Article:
Snowdonia is a Mecca for scrambling. Cold, hard, narrow ridges and moonscape summits formed of bristly, angular rock make for a dramatic landscape of loveless, effortless charm. One such ridge on the Snowdon Massif has a savage reputation. This “Red Ridge” occupies the darker side of a hillwalker’s psyche. The sight of its serrated, narrow spine and its jagged pinnacles send a shiver of fear down the spines of the uninitiated. This is the very antithesis of the choo-choo train that carts reams of tourists to Snowdon’s ants nest summit every year. This notorious ridge is named Crib Goch.
It is magnificent. The technical difficulties are actually quite low and the scrambling on the pinnacles is fun without undue stress. Yes, the ridge is narrow. But in favourable conditions it is no more likely to kill you than the drive to its base. It is just one of many superb grade one scrambles in the vicinity of the Snowdon Massif. The best way to get between them? Run.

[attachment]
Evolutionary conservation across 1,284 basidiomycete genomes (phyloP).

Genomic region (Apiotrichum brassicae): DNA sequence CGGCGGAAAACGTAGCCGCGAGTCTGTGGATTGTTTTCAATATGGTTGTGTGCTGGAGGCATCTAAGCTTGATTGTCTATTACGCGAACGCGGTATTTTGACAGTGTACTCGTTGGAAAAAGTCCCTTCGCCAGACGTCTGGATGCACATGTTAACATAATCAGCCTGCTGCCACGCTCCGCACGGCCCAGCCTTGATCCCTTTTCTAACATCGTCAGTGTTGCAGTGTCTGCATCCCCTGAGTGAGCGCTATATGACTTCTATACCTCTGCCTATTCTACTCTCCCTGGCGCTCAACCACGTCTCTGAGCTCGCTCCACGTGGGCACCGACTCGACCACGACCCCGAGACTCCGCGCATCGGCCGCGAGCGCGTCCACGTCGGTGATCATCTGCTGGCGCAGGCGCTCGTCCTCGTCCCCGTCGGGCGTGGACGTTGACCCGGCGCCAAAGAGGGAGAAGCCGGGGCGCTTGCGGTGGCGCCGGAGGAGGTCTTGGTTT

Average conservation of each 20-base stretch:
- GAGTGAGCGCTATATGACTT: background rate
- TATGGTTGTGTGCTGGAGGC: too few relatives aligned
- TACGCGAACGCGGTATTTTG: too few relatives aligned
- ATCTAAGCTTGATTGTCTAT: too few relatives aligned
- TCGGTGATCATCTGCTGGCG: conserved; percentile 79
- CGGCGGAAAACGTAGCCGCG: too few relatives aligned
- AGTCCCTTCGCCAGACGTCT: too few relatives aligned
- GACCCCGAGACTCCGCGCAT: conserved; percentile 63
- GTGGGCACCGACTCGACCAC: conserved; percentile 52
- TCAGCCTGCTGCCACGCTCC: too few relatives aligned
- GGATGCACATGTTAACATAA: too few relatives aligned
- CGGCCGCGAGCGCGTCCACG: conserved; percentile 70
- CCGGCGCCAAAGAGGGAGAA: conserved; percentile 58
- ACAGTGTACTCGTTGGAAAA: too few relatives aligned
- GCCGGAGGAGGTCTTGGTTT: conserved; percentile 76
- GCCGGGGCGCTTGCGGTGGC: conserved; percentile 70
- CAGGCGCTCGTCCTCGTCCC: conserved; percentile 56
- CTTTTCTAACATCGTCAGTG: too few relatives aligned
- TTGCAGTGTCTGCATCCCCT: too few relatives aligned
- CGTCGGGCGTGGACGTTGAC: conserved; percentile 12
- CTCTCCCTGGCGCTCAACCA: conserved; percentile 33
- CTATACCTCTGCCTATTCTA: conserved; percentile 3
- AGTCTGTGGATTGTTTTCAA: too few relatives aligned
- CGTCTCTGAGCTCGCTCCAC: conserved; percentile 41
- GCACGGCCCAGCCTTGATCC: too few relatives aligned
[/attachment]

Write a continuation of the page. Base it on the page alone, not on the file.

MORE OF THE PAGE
The idea of linking various classic scrambles together is not a new one, but it is the preserve of confident mountain goers. Trail running continues to grow in popularity and is a wonderfully liberating way to get about in the mountains.
So, once Crib Goch has been conquered, why not continue with Crib Y Ddysgl and onto Snowdon itself for more of the same? After Wales’ highest mountain, The Snowdon Horseshoe drops down the Watkin Path after the summit. Don’t do this. Far better though is to descend the Pyg Track to the confluence of Glaslyn and Llyn Llydaw and tackle the slabby entertainment of the Y Gribin ridge before taking on the glorious but easy scramble to Y Lliwedd. Still not sated? Descend to Pen Y Gwryd, climb onto the shoulder of the Glyders and throw in the most challenging and entertaining half an hour of the day on Bristly Ridge. By the time you have done all of this, you can be sure that any pint, pie or pudding will have been earned at The Vaynol Arms in Nant Peris. Cheers!